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Second Look: Pogo 3D web browser beta

updated 11:15 am EDT, Tue June 24, 2008

Firstl Look: Pogo browser

No matter what type of browser you use, the features among all browsers tend to be the same. Every browser can save a homepage, bookmark frequently-visited sites, and display a list of previously viewed pages. Most browsers also display the same flat, 2D interface. What makes the Pogo browser unique, of course, is that it offers a more visually appealing 3D interface.

Instead of saving a single website as a homepage, Pogo lets you save multiple sites through a feature called the Springboard. Using this you can save two or more of your favorite sites, which appear as thumbnail images on-screen. After opening the Springboard, you can browse through thumbnails and double-click on the page you want to see.

The Springboard lets you store multiple homepages

Multiple homepages let you quickly scan the web for important updates. You can assign one to news for instance, and another to your political organization. Since your life can't be condensed into a single focus, Springboard gives you the flexibility to take in multiple information streams.

To store favorite sites, most browsers use bookmarks, organized into folders of related collections. Gather enough bookmarks and pretty soon you'll wind up browsing through layers of menus and sub-menus until you find what you want.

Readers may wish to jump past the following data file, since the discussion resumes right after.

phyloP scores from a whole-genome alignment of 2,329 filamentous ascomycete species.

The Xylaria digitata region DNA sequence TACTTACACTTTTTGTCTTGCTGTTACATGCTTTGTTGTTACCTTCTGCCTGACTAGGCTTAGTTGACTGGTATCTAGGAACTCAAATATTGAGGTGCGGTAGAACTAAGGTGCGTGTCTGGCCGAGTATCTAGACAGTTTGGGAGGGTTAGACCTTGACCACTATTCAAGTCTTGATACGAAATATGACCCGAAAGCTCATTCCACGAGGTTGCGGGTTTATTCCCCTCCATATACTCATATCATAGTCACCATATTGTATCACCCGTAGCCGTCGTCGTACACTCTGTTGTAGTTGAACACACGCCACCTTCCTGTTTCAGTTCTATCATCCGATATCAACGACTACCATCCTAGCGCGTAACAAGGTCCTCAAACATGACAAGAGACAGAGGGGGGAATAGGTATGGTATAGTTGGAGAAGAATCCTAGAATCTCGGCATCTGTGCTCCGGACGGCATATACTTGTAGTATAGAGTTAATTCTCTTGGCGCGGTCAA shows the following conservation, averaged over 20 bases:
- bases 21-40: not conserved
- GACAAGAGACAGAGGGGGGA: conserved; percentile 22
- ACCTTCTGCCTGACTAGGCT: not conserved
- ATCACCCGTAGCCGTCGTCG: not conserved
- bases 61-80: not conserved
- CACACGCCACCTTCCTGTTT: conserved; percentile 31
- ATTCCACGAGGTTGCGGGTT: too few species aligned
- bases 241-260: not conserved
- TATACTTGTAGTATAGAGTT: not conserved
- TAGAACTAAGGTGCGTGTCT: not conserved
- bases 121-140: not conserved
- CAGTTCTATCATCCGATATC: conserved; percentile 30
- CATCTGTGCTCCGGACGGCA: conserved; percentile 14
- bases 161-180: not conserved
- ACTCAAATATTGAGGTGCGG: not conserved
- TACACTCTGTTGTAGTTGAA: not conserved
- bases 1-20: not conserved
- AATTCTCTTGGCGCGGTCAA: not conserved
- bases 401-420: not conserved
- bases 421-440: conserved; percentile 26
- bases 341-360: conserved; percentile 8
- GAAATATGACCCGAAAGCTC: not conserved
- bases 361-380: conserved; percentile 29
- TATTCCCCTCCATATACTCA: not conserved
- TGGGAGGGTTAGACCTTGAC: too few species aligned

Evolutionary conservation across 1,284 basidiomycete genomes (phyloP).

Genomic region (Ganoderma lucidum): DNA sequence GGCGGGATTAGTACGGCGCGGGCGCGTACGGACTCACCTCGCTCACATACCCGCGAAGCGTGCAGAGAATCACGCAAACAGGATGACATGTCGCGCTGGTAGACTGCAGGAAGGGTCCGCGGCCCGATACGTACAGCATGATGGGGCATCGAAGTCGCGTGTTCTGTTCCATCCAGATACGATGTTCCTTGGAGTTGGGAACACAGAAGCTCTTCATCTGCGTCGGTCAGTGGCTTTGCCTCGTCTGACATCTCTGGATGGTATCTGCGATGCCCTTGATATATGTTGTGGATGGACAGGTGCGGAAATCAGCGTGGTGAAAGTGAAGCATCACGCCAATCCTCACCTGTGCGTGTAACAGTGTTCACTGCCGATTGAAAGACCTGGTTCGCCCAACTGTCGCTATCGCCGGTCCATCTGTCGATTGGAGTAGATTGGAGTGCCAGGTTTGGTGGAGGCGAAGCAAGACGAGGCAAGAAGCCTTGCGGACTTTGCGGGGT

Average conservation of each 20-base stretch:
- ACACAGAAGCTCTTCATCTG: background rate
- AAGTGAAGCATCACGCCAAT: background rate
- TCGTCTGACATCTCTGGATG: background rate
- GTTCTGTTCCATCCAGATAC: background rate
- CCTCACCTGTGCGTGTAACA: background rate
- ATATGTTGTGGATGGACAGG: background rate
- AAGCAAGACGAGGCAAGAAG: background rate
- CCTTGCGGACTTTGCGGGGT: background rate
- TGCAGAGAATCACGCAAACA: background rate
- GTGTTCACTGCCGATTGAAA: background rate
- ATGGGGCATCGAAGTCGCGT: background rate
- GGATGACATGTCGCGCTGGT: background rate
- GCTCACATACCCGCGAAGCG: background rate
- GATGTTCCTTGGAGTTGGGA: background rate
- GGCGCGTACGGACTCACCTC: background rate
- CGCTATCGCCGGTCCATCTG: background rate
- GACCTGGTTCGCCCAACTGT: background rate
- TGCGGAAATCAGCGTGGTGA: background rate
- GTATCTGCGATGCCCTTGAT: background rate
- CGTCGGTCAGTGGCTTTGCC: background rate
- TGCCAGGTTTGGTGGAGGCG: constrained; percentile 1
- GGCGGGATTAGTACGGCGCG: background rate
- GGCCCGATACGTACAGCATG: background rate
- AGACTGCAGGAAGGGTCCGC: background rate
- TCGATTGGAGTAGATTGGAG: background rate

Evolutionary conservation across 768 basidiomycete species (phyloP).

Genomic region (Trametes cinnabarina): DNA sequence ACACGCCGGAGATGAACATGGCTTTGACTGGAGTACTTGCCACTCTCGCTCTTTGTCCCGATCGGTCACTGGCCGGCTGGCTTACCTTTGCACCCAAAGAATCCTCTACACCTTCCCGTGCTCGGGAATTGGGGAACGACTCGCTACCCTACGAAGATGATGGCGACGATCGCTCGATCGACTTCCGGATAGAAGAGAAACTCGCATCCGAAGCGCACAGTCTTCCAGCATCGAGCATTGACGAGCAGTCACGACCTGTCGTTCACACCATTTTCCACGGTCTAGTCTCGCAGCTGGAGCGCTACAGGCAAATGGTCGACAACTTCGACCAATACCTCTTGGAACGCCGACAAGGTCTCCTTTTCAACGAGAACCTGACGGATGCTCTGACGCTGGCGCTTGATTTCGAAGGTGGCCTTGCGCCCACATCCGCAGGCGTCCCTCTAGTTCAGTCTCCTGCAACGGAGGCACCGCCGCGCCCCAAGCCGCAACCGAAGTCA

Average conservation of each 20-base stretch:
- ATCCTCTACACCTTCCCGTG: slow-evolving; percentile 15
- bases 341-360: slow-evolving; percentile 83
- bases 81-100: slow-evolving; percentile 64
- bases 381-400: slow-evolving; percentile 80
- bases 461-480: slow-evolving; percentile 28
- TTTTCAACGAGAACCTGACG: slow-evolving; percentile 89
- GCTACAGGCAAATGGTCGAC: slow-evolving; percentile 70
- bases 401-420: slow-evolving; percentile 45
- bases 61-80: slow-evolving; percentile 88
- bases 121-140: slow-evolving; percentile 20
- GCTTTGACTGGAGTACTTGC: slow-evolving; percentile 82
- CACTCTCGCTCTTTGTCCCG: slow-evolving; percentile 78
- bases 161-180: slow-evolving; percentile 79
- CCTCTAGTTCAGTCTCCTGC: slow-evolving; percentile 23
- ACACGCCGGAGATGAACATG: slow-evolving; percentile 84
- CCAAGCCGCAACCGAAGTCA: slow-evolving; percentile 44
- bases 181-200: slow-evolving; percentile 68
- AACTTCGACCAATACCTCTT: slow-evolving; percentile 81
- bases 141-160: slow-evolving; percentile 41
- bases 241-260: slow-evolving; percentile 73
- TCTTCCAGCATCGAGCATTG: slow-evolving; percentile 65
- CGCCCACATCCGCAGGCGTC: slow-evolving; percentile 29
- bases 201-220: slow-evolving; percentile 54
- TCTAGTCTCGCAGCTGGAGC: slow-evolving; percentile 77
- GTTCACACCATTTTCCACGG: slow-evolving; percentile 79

Pogo takes a different approach. Instead of displaying folders as sub-menus, it stores them as windows that appear in a three-dimensional circle. This lets you rapidly scan categories, like glancing at playing cards spread out in a fan.

Bookmark folders appear as windows

Double-clicking on a window displays a thumbnail list of all your stored bookmarks, in rows and columns. Double-click on a thumbnail, and the corresponding page pops up on your screen.

Rather than rely on bookmarks, some people prefer browsing through a history list that tracks their most recently viewed pages. Unfortunately, most browsers display this list as a list of headings in a pull-down menu. If you don't recognize the heading of a particular page, you might not know what it contains.

To avoid possible trial-and-error browsing, Pogo once again displays each page as a thumbnail, here stacked one after another like a row of dominoes. By glancing at this visual history list, you can quite easily identify the content of each link.

Pogo's history list appears as a series of thumbnail images

With most browsers, you can open two or more pages at time, which appear organized in a tabbed interface. Each tab contains a page's heading, but reading the text on a tab won't always describe what's in it. To avoid this problem, Pogo dumps tabs and replaces them with cells, which appear as thumbnails at the bottom of the screen. By browsing cells, you can easily recognize which pages you have open and choose the one you want.

Instead of a tabbed interface, multiple open pages appear as cells in a dock

One handy feature of the program is its JavaScript debugger, which lets you examine JavaScript source in case a page doesn't appear correctly.

Pogo includes a built-in JavaScript debugger